Take, for example, transport. While London basks in the glory of its high-tech Elizabeth Line, which should be open in the near future, many Northerners have to deal with commutes on trains like the dreaded Pacer, a disgusting combination of a bus and train that is approaching its thirtieth birthday, well past its status as “temporary” transport for rural lines. Oftentimes, the news media in the UK has a certain reputation as well of being part of a “Westminster bubble”: it’s all well and good reporting on Johnson’s political scheme of the day, but people want to hear about what happens in other localities, and news that isn’t solely political in nature.

Outside of England, we now see a resurgence of Scottish independence: after being promised that remaining in the UK was the best way to safeguard their EU participation, it is no wonder that Scotland cannot trust England any more, and independence may be their way to get out of the current political mess the UK finds itself in. Even worse is what is happening in Northern Ireland right now: the threat of a hard border has led to the restarting of sectarian violence between Protestants and Catholics. If there is anything the country does not need right now, It would be the restarting of a conflict that caused hundreds of lives to be lost, and the tearing up of the peace process that took years of arduous work to obtain.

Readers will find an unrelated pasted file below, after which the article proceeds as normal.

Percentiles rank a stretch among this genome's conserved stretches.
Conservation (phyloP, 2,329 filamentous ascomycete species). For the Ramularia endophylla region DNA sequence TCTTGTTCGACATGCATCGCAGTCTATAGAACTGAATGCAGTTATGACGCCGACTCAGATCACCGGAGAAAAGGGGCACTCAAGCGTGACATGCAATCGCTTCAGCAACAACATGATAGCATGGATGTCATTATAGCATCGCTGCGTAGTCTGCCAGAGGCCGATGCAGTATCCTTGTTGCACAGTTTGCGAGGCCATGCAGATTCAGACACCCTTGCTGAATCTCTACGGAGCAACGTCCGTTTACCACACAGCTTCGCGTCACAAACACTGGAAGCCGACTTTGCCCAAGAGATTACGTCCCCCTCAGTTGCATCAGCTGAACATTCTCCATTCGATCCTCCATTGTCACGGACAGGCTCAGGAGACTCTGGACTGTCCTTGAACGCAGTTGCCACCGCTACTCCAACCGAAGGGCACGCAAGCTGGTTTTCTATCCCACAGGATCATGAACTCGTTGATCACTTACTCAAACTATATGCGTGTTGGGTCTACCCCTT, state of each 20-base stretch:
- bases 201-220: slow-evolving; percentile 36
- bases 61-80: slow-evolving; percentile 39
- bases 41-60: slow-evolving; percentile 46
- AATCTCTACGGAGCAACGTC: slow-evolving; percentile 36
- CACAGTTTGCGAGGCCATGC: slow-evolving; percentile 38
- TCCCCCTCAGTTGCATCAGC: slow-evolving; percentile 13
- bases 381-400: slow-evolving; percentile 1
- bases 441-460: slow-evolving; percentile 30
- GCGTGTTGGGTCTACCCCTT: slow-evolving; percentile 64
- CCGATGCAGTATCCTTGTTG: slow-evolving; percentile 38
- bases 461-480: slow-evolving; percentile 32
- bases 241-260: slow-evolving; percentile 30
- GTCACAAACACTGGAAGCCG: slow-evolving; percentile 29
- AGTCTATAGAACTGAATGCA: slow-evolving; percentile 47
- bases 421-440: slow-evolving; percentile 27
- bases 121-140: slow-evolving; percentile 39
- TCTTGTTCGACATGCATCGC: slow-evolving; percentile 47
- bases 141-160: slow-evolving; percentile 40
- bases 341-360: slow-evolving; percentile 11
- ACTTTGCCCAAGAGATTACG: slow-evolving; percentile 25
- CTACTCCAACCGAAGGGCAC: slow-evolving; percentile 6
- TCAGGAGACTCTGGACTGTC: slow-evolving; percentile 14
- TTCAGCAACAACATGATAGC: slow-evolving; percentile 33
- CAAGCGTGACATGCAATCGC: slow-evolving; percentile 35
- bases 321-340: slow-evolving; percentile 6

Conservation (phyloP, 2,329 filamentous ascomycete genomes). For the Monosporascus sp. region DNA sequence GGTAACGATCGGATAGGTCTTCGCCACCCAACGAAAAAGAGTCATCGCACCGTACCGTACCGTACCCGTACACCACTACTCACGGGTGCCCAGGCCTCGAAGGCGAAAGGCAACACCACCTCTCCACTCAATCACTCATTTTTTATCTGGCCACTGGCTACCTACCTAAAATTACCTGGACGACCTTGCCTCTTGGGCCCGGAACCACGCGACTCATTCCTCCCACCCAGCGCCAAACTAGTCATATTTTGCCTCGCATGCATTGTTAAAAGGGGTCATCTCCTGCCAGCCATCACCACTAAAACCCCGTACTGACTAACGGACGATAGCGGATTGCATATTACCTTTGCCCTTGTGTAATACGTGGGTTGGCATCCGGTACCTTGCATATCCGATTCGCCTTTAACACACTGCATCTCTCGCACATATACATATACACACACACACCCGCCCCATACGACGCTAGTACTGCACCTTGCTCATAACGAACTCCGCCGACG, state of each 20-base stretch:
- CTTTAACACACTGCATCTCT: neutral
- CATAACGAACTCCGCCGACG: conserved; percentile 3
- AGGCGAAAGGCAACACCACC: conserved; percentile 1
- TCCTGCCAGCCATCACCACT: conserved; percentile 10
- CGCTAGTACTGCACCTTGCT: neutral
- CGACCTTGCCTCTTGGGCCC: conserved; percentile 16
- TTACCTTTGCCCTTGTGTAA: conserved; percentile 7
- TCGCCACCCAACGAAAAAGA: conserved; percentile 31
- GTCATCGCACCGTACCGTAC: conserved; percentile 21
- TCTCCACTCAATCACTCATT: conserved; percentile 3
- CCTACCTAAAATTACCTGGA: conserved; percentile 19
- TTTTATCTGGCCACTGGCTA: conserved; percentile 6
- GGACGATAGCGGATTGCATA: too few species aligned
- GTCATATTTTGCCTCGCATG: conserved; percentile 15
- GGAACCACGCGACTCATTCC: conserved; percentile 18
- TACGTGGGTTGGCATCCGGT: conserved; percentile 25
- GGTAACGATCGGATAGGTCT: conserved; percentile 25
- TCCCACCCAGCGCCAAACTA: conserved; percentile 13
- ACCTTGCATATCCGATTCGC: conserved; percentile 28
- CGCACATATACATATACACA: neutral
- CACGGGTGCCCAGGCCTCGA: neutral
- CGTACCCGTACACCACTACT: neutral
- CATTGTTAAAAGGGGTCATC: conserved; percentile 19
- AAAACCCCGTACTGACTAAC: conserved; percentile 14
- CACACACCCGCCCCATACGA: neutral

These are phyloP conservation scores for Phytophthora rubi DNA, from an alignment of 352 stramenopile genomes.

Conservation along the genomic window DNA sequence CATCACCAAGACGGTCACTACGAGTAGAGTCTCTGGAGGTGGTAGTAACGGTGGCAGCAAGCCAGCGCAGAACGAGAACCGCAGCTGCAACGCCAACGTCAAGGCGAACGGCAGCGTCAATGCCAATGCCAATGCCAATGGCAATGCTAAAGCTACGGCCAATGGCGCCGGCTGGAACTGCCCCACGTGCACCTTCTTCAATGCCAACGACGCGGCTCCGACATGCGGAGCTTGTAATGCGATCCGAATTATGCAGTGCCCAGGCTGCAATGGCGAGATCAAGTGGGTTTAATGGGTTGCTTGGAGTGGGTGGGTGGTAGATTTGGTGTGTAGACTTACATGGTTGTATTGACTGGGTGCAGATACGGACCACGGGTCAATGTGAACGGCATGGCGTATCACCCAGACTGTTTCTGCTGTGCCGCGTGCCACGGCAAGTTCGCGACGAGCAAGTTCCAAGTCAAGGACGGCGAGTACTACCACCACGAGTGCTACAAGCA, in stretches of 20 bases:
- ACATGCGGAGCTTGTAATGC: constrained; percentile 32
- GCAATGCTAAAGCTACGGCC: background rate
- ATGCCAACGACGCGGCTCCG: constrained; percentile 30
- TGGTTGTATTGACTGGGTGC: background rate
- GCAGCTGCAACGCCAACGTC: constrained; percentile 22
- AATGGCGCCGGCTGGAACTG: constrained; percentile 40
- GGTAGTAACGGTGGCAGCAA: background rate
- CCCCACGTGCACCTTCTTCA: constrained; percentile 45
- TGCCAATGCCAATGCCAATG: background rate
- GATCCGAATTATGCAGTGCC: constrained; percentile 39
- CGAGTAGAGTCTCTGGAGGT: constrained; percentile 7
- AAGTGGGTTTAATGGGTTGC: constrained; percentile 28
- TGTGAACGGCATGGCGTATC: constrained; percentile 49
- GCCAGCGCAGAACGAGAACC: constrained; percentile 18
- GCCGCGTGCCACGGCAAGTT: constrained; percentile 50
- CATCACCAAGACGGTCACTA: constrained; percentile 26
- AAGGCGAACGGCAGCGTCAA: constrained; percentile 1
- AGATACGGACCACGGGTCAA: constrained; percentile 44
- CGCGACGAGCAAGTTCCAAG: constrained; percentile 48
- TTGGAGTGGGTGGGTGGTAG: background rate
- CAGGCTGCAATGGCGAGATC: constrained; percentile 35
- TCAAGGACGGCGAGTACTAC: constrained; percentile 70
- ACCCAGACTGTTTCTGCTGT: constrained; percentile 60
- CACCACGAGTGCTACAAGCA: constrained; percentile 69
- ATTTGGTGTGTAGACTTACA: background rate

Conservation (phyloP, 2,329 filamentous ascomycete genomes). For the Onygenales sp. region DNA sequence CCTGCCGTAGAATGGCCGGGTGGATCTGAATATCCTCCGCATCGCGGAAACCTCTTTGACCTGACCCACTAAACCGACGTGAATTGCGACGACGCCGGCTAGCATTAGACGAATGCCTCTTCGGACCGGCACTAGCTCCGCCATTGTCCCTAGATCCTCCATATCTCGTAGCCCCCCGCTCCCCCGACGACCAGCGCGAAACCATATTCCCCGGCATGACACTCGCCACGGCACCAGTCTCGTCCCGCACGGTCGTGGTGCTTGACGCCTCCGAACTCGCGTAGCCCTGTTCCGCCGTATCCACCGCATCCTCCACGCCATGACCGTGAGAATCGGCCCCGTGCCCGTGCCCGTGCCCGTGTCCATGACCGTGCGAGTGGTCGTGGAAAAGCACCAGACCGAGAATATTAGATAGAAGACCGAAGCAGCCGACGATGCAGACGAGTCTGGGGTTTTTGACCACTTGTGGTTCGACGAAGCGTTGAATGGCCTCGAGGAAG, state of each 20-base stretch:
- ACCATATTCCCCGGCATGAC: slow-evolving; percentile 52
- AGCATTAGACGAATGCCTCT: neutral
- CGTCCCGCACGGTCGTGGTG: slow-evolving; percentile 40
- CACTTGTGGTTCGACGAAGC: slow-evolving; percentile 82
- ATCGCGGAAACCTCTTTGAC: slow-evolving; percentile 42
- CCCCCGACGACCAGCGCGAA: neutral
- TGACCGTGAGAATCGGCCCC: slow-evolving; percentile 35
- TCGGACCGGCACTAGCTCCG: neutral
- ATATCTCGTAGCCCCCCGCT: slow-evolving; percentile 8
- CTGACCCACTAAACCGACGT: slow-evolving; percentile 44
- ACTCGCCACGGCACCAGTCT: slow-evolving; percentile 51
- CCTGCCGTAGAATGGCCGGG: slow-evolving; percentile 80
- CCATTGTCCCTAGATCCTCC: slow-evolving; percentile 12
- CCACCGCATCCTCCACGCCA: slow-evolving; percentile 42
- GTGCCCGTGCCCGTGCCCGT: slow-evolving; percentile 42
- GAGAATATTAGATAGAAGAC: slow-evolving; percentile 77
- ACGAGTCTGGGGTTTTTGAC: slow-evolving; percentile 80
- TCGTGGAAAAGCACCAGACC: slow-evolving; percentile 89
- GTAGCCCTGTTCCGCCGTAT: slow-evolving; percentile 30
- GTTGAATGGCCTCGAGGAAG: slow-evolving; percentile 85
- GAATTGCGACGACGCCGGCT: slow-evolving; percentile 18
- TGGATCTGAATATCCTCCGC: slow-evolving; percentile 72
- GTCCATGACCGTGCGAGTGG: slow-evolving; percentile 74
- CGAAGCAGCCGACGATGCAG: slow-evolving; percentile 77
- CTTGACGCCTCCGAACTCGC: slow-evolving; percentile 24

This is not to mention the elephant in the room—Britain’s class system. The past ten years have been great for the “1%” in the UK, with companies making record profits, as well as tax cuts meaning they get to keep more of the money they earn. If you happen to be poor, however, then the UK has become more miserable. The botched rollout of Universal Credit, Britain’s unified social security system, and its draconian rules such as having to wait five weeks for a payment after unemployment, has led people into dire poverty and having to rely on food banks to survive. The National Health Service is chronically underfunded, with long waiting times for care, which creates even more inequality in health as many simply cannot afford to go private. Under the Conservative government, the social safety net that Britain has enjoyed for so long is being swept from under its feet, making life potentially a lot more miserable if you don’t have the means to look after yourself without government help.